LITTLE JERUSALEM | Movie Reviews + Features | Pittsburgh | Pittsburgh City Paper
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LITTLE JERUSALEM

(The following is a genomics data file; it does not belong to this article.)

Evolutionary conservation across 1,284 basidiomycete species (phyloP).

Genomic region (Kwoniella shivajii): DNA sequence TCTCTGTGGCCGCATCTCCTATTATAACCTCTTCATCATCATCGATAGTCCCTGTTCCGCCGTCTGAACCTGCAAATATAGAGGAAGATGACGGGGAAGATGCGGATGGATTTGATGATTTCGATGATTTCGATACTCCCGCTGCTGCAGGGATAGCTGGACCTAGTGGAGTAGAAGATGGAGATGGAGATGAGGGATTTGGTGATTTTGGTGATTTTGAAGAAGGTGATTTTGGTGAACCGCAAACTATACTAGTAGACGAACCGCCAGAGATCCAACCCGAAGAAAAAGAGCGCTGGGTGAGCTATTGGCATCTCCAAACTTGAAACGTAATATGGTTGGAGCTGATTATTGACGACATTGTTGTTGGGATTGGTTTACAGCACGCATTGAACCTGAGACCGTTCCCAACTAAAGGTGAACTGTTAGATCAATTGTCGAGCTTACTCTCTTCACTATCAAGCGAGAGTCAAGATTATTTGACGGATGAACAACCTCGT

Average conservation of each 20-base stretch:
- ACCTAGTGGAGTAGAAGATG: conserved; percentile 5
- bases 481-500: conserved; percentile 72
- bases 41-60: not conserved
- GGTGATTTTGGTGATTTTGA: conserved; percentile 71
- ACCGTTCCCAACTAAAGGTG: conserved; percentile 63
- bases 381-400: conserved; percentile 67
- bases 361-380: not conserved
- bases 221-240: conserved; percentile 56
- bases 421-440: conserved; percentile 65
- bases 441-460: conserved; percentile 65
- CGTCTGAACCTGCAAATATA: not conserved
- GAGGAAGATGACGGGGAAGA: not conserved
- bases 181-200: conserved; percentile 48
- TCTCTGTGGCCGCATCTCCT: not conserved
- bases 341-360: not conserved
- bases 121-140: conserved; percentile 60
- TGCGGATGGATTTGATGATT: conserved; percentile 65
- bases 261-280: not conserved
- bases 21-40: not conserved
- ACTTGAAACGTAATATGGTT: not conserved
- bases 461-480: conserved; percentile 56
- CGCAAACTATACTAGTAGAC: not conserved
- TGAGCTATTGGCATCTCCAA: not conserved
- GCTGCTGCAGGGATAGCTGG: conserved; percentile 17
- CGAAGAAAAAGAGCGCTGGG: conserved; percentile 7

While this domestic drama is nominally about two Jewish sisters living in a mostly Jewish suburb of Paris, its real protagonists are faith and desire. Elder sister Mathilde (Elsa Zylberstein) is so devout as to be sexually repressed, only to discover that religion can't rein in the passions of her husband. Younger sister Laura (Fanny Valette) strives to be just as austere, taking refuge in philosophy and emulating the stoic restraint of her hero, Immanuel Kant. But when she is smitten with a young Algerian refugee, she discovers that faith in human reason, like faith in God, has its limits. Writer/director Karin Albou offers a largely predictable drama, one that revisits the well-established notion that faith constrains as well as consoles. The film's abrupt end suggests that, in a French society increasingly populated by immigrants, Western-style secular humanism may become as isolated, and as isolating, as the varying faiths of the country's newcomers. In French, Arabic and Hebrew, with subtitles. (CP)

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